A Beginner’s Guide to Inshore Fishing

Inshore fishing is incredibly fun, and going on a charter is a sure way to learn the basics. Although if you want to start inshore fishing on your own, what do you need to bring with you? On a charter, you can just show up and most of everything else is taken care of. Although while you are out on your own, you need all the gear and need to know how to use it. In this article, we are going to walk you through everything you need to know about inshore fishing as a beginner.

What Is Inshore Fishing

If you go around asking anglers their definition of inshore fishing, you may get a few different answers. As a general rule of thumb, saltwater inshore fishing is defined as fishing in water that is less than 30 meters or roughly 100 feet deep. Most of your inshore fishing will take place in shallow water, and close to the shore. Although we need this distinction because, at different depths, you will catch different types of fish.

Some anglers will attempt to define inshore fishing by the distance from the shoreline, this makes sense at first, but it can be misleading. On my last fishing charter, we went 40 miles off the shore, but the water was only 106 feet deep at the max. In other areas, it can get twice that deep just a few miles offshore, so the distance from the shoreline metric does not take into account the variability of the sea floor’s geography.

Know that you know exactly what inshore fishing is, let’s take a look at how you should get started.

Keep It Legal

The first step to any kind of fishing is to get a license. It is sort of a joke that when you see the department of natural resources(DNR), you throw your rod in the water… There is no need for all that. All you need to do is pick up a fishing license at a local store, or buy one online.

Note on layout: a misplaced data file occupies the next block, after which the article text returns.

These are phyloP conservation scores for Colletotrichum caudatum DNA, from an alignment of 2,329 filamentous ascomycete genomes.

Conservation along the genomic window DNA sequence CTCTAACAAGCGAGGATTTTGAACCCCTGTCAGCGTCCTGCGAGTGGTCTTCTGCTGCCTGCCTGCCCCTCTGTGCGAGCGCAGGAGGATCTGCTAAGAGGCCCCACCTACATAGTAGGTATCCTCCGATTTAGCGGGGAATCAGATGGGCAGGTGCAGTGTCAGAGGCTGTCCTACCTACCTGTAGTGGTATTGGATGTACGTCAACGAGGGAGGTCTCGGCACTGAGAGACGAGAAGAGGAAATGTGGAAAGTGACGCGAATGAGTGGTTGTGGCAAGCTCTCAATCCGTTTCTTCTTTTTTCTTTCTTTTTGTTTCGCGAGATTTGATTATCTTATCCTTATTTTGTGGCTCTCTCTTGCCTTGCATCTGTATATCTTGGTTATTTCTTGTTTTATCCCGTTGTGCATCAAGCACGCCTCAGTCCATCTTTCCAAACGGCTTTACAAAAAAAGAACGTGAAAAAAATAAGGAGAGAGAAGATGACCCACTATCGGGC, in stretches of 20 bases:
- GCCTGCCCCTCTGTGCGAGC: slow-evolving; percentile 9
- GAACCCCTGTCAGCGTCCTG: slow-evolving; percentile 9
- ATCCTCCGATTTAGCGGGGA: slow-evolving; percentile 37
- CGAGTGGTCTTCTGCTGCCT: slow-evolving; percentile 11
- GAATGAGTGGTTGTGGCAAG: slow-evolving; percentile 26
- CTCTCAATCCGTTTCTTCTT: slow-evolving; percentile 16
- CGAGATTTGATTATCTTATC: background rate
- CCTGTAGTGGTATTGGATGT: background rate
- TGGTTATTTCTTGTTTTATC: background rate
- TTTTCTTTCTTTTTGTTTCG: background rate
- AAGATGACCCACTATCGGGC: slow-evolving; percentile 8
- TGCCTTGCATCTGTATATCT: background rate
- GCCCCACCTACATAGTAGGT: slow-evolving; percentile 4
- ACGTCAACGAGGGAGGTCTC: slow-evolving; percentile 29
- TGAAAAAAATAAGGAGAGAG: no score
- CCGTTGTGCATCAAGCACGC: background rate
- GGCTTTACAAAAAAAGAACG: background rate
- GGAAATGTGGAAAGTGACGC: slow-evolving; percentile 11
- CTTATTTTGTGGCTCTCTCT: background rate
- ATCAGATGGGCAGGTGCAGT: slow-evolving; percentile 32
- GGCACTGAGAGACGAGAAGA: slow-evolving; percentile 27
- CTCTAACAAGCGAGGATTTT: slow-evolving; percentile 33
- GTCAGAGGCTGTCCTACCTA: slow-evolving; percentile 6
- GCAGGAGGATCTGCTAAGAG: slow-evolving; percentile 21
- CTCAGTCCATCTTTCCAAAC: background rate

You may need an in-state, or out-of-state license depending on your situation, but it will cost you between 15 and 50 dollars for an annual license. Or you can buy a lifetime license for a few hundred dollars and never have to worry about it again.

Inshore Fishing Rods

Of course, if you want to go fishing, you are going to need a rod. There are plenty of inshore fishing rods on the market and many of them can cost you hundreds of dollars, but a basic rod will do the trick just fine. 


I recommend spending around 100 to 150 dollars on a medium to light rod that is around 7 feet long. This is going to be the most versatile rod that you can have as a beginner. A light rod would work great if you plan to stay close to shore and catch smaller fish, but as you get farther out and start catching fish over 10 lbs, you will appreciate a medium-light rod.


At most I would go for a medium power rod while just starting out. This is going to let you throw heavier rigs and pull in bigger fish. Although if you are sticking closer to shore, the medium-light rod will allow you to feel those small nibbles and pecks a little bit better.

Inshore Fishing Reels

The next most important part is going to be your reel. As for the type of reel, I suggest a spinning reel. Just like the rods, there are about a thousand to choose from and they can get super expensive. Again, as a beginner, I do not think you need to break the bank on a reel. Yes, the expensive ones are nice, but you can find a reel that will do the trick for 30 to 50 dollars.


For inshore fishing, a 4000 size reel will be the most versatile. It is small enough to allow you to catch smaller fish like trout or redfish, without being overpowering. It also has enough drag and line capacity to handle some bigger redfish and snook.

The Right Line & Leader

As for the line, you want to have something that is going to stay sturdy while pulling in big fish but is not too big for the little guys. 20 lbs test braid fits this bill perfectly. Now your reel will tell you what the manufacturer recommends as far as the test goes, but I would definitely go with a braid over monofilament. 


As for your leader, you are going to want something like a 25 lbs test fluorocarbon leader. This leader will work well for most applications as a beginner. When you are attaching your leader, I recommend you make it about as long as your wingspan. It will shorten over the trip, but if it gets shorter than an arms-length it is time to change it out.


The Fishing Basics